Process Tips

While this process yields good castings, several issues remain for the foundry:

  1.  Manual labor is required to add vents to the pattern, open the vents after the shell is built, melt out the sprue and runners, patch the vents, and clean the ash out of the shell. Melting the sprue by hand alone typically takes half an hour or more of labor. All the associated manual labor adds significantly to the cost of processing a QuickCast pattern.

  1. For foundries with only one furnace, lowering the temperature to below the cristobalite conversion temperature to burn out the pattern means that normal production has to stop for that period, further increasing processing cost.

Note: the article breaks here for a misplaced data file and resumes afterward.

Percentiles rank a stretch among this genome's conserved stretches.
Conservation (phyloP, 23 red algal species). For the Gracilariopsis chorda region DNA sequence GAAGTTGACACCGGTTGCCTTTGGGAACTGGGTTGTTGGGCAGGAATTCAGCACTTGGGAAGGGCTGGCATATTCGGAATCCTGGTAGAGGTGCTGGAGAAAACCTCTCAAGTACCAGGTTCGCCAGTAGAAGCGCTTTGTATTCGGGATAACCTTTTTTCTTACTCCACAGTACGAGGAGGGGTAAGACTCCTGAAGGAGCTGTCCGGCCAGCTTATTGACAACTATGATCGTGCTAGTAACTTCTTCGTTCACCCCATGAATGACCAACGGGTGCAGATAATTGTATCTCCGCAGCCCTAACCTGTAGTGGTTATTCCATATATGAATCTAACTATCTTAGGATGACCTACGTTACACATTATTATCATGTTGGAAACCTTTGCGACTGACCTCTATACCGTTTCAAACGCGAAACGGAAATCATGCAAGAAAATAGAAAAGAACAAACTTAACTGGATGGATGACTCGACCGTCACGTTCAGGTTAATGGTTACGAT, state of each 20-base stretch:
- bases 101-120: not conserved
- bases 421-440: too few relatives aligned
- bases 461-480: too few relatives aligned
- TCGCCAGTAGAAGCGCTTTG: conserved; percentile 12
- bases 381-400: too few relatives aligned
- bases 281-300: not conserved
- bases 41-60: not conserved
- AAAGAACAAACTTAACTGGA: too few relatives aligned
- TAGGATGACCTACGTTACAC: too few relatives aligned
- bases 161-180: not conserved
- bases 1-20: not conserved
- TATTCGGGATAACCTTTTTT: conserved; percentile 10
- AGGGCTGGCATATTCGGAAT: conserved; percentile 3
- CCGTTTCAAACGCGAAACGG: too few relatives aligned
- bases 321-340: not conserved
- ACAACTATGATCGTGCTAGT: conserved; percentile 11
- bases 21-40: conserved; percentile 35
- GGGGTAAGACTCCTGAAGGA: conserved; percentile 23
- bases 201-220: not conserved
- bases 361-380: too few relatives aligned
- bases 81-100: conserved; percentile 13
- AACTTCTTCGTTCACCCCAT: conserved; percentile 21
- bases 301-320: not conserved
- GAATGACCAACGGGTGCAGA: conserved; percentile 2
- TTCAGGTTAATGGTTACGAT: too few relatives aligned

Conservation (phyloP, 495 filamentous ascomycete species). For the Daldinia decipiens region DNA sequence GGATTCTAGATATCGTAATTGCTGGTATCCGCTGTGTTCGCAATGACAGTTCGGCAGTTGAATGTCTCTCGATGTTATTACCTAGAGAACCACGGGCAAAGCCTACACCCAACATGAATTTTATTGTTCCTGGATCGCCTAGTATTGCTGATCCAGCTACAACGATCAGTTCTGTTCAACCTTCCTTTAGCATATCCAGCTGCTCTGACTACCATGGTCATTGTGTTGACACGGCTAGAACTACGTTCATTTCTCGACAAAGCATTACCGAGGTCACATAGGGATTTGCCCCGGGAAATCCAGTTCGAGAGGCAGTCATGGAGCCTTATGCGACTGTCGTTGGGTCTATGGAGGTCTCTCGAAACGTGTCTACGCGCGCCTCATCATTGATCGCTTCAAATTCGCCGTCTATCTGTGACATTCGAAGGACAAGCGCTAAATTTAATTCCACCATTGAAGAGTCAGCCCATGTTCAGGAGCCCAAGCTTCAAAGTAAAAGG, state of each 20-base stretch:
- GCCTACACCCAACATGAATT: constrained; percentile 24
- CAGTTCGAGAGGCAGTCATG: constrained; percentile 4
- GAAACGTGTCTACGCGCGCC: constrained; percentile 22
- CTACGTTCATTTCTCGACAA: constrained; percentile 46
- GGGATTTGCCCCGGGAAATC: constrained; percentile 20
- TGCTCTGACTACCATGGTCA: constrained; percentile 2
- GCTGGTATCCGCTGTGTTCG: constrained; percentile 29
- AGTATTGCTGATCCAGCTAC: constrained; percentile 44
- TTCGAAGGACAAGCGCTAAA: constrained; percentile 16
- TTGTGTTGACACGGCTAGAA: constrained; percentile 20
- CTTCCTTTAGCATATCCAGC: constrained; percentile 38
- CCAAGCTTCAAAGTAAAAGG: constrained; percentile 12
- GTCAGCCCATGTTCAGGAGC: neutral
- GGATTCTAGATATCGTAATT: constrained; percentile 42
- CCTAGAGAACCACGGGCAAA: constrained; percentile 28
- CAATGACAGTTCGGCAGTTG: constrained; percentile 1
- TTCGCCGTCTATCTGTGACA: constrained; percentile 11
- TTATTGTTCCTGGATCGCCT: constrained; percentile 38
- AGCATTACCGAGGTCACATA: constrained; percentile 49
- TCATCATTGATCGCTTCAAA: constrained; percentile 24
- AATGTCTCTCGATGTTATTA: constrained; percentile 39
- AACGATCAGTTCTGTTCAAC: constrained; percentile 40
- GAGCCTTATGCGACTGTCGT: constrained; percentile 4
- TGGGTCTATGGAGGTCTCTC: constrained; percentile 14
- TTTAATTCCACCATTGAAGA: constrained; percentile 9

1. At several steps in the process, there are significant deviations from the normal process the foundry uses. Every such deviation is an opportunity for a mistake to be made, potentially resulting in a failed casting. Given that the cost of QuickCast patterns is high, and there is significant additional cost to process a QuickCast pattern, the cost of failure can be much higher than for a molded wax pattern. In addition, it may take a few days to obtain a replacement pattern and the resulting delay in delivering a casting to the customer may be longer than for the traditional wax method.

3D Systems has worked with several foundries and shell suppliers as well as developing new resins and build styles to improve the procedures for evacuating the shell. This will increase casting yields and reduce the cost of casting. Additionally, a number of key process improvements have been identified that greatly simplify the processing of QuickCast patterns.

Efforts were concentrated in the three areas that in the past have been most problematic for foundries:

  1. Use of the autoclave to remove wax components of the assembly.

  2. Burnout of the QuickCast pattern.

  3. Ash removal.